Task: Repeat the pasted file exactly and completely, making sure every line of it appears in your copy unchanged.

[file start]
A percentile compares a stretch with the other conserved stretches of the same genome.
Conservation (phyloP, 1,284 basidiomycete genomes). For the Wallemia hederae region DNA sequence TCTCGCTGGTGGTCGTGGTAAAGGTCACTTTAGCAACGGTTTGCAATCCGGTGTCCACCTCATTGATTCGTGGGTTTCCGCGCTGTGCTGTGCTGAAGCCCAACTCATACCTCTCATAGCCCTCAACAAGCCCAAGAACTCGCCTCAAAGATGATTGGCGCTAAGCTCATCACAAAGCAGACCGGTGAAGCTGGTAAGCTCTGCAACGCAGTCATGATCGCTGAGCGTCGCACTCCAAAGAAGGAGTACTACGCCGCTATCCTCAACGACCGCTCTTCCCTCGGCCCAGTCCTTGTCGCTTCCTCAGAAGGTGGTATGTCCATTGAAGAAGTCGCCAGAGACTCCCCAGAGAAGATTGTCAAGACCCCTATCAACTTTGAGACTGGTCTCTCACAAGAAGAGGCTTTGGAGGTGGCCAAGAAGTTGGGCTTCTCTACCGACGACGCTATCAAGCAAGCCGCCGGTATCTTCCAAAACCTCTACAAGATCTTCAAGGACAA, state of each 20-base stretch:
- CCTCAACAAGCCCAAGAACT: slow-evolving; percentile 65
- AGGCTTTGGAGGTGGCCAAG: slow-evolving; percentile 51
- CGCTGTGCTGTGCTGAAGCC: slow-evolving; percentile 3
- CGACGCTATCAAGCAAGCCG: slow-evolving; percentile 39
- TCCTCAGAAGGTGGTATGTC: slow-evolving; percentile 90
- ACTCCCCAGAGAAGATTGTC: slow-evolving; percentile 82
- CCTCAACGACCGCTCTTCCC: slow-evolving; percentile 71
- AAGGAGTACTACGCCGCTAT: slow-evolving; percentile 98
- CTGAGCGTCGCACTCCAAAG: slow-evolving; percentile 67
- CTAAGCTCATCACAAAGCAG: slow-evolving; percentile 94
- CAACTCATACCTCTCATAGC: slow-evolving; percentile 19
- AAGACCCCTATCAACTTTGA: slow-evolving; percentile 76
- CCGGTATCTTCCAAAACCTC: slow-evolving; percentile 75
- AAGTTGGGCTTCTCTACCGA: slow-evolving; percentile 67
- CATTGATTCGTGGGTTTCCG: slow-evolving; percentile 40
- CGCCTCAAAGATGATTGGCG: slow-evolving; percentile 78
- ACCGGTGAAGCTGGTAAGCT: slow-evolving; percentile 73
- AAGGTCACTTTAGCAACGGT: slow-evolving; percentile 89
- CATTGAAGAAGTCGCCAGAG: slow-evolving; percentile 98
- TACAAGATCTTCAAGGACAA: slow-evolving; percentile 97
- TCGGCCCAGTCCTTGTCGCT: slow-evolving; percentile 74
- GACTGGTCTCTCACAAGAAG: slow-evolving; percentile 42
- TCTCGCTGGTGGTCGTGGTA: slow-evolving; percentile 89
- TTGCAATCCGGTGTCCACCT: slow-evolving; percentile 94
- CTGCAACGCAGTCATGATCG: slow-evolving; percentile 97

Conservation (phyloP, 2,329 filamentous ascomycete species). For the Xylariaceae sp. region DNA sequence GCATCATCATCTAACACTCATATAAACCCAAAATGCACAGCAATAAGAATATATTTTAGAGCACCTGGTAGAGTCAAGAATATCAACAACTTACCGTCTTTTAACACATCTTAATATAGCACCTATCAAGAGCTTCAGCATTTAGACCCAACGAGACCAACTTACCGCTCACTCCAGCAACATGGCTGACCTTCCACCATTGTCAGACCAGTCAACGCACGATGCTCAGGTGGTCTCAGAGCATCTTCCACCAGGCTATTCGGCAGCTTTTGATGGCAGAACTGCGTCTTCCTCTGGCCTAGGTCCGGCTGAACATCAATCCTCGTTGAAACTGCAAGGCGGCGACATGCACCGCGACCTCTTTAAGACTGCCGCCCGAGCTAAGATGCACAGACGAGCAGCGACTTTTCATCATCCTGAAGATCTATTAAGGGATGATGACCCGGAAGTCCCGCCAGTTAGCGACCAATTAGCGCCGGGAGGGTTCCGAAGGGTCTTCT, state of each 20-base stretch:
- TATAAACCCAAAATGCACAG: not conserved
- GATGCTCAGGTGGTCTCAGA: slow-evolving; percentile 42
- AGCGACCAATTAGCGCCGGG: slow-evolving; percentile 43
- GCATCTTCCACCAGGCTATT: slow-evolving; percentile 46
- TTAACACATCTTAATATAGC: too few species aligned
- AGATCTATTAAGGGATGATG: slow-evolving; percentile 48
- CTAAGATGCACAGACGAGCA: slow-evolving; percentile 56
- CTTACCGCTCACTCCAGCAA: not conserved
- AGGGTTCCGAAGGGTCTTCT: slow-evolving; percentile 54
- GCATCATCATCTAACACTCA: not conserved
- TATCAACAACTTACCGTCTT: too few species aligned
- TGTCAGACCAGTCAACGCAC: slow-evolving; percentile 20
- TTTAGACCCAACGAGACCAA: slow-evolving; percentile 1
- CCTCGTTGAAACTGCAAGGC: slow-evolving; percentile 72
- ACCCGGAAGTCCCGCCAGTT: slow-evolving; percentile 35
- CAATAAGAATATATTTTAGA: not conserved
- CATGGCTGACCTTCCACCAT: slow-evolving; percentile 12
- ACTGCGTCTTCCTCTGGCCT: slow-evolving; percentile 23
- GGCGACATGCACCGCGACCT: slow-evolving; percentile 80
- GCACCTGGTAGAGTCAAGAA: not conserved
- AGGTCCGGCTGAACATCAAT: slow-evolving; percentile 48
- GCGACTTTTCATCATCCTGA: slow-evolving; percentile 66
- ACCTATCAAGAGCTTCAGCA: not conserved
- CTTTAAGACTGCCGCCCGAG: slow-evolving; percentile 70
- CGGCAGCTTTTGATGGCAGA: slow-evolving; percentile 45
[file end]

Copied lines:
A percentile compares a stretch with the other conserved stretches of the same genome.
Conservation (phyloP, 1,284 basidiomycete genomes). For the Wallemia hederae region DNA sequence TCTCGCTGGTGGTCGTGGTAAAGGTCACTTTAGCAACGGTTTGCAATCCGGTGTCCACCTCATTGATTCGTGGGTTTCCGCGCTGTGCTGTGCTGAAGCCCAACTCATACCTCTCATAGCCCTCAACAAGCCCAAGAACTCGCCTCAAAGATGATTGGCGCTAAGCTCATCACAAAGCAGACCGGTGAAGCTGGTAAGCTCTGCAACGCAGTCATGATCGCTGAGCGTCGCACTCCAAAGAAGGAGTACTACGCCGCTATCCTCAACGACCGCTCTTCCCTCGGCCCAGTCCTTGTCGCTTCCTCAGAAGGTGGTATGTCCATTGAAGAAGTCGCCAGAGACTCCCCAGAGAAGATTGTCAAGACCCCTATCAACTTTGAGACTGGTCTCTCACAAGAAGAGGCTTTGGAGGTGGCCAAGAAGTTGGGCTTCTCTACCGACGACGCTATCAAGCAAGCCGCCGGTATCTTCCAAAACCTCTACAAGATCTTCAAGGACAA, state of each 20-base stretch:
- CCTCAACAAGCCCAAGAACT: slow-evolving; percentile 65
- AGGCTTTGGAGGTGGCCAAG: slow-evolving; percentile 51
- CGCTGTGCTGTGCTGAAGCC: slow-evolving; percentile 3
- CGACGCTATCAAGCAAGCCG: slow-evolving; percentile 39
- TCCTCAGAAGGTGGTATGTC: slow-evolving; percentile 90
- ACTCCCCAGAGAAGATTGTC: slow-evolving; percentile 82
- CCTCAACGACCGCTCTTCCC: slow-evolving; percentile 71
- AAGGAGTACTACGCCGCTAT: slow-evolving; percentile 98
- CTGAGCGTCGCACTCCAAAG: slow-evolving; percentile 67
- CTAAGCTCATCACAAAGCAG: slow-evolving; percentile 94
- CAACTCATACCTCTCATAGC: slow-evolving; percentile 19
- AAGACCCCTATCAACTTTGA: slow-evolving; percentile 76
- CCGGTATCTTCCAAAACCTC: slow-evolving; percentile 75
- AAGTTGGGCTTCTCTACCGA: slow-evolving; percentile 67
- CATTGATTCGTGGGTTTCCG: slow-evolving; percentile 40
- CGCCTCAAAGATGATTGGCG: slow-evolving; percentile 78
- ACCGGTGAAGCTGGTAAGCT: slow-evolving; percentile 73
- AAGGTCACTTTAGCAACGGT: slow-evolving; percentile 89
- CATTGAAGAAGTCGCCAGAG: slow-evolving; percentile 98
- TACAAGATCTTCAAGGACAA: slow-evolving; percentile 97
- TCGGCCCAGTCCTTGTCGCT: slow-evolving; percentile 74
- GACTGGTCTCTCACAAGAAG: slow-evolving; percentile 42
- TCTCGCTGGTGGTCGTGGTA: slow-evolving; percentile 89
- TTGCAATCCGGTGTCCACCT: slow-evolving; percentile 94
- CTGCAACGCAGTCATGATCG: slow-evolving; percentile 97

Conservation (phyloP, 2,329 filamentous ascomycete species). For the Xylariaceae sp. region DNA sequence GCATCATCATCTAACACTCATATAAACCCAAAATGCACAGCAATAAGAATATATTTTAGAGCACCTGGTAGAGTCAAGAATATCAACAACTTACCGTCTTTTAACACATCTTAATATAGCACCTATCAAGAGCTTCAGCATTTAGACCCAACGAGACCAACTTACCGCTCACTCCAGCAACATGGCTGACCTTCCACCATTGTCAGACCAGTCAACGCACGATGCTCAGGTGGTCTCAGAGCATCTTCCACCAGGCTATTCGGCAGCTTTTGATGGCAGAACTGCGTCTTCCTCTGGCCTAGGTCCGGCTGAACATCAATCCTCGTTGAAACTGCAAGGCGGCGACATGCACCGCGACCTCTTTAAGACTGCCGCCCGAGCTAAGATGCACAGACGAGCAGCGACTTTTCATCATCCTGAAGATCTATTAAGGGATGATGACCCGGAAGTCCCGCCAGTTAGCGACCAATTAGCGCCGGGAGGGTTCCGAAGGGTCTTCT, state of each 20-base stretch:
- TATAAACCCAAAATGCACAG: not conserved
- GATGCTCAGGTGGTCTCAGA: slow-evolving; percentile 42
- AGCGACCAATTAGCGCCGGG: slow-evolving; percentile 43
- GCATCTTCCACCAGGCTATT: slow-evolving; percentile 46
- TTAACACATCTTAATATAGC: too few species aligned
- AGATCTATTAAGGGATGATG: slow-evolving; percentile 48
- CTAAGATGCACAGACGAGCA: slow-evolving; percentile 56
- CTTACCGCTCACTCCAGCAA: not conserved
- AGGGTTCCGAAGGGTCTTCT: slow-evolving; percentile 54
- GCATCATCATCTAACACTCA: not conserved
- TATCAACAACTTACCGTCTT: too few species aligned
- TGTCAGACCAGTCAACGCAC: slow-evolving; percentile 20
- TTTAGACCCAACGAGACCAA: slow-evolving; percentile 1
- CCTCGTTGAAACTGCAAGGC: slow-evolving; percentile 72
- ACCCGGAAGTCCCGCCAGTT: slow-evolving; percentile 35
- CAATAAGAATATATTTTAGA: not conserved
- CATGGCTGACCTTCCACCAT: slow-evolving; percentile 12
- ACTGCGTCTTCCTCTGGCCT: slow-evolving; percentile 23
- GGCGACATGCACCGCGACCT: slow-evolving; percentile 80
- GCACCTGGTAGAGTCAAGAA: not conserved
- AGGTCCGGCTGAACATCAAT: slow-evolving; percentile 48
- GCGACTTTTCATCATCCTGA: slow-evolving; percentile 66
- ACCTATCAAGAGCTTCAGCA: not conserved
- CTTTAAGACTGCCGCCCGAG: slow-evolving; percentile 70
- CGGCAGCTTTTGATGGCAGA: slow-evolving; percentile 45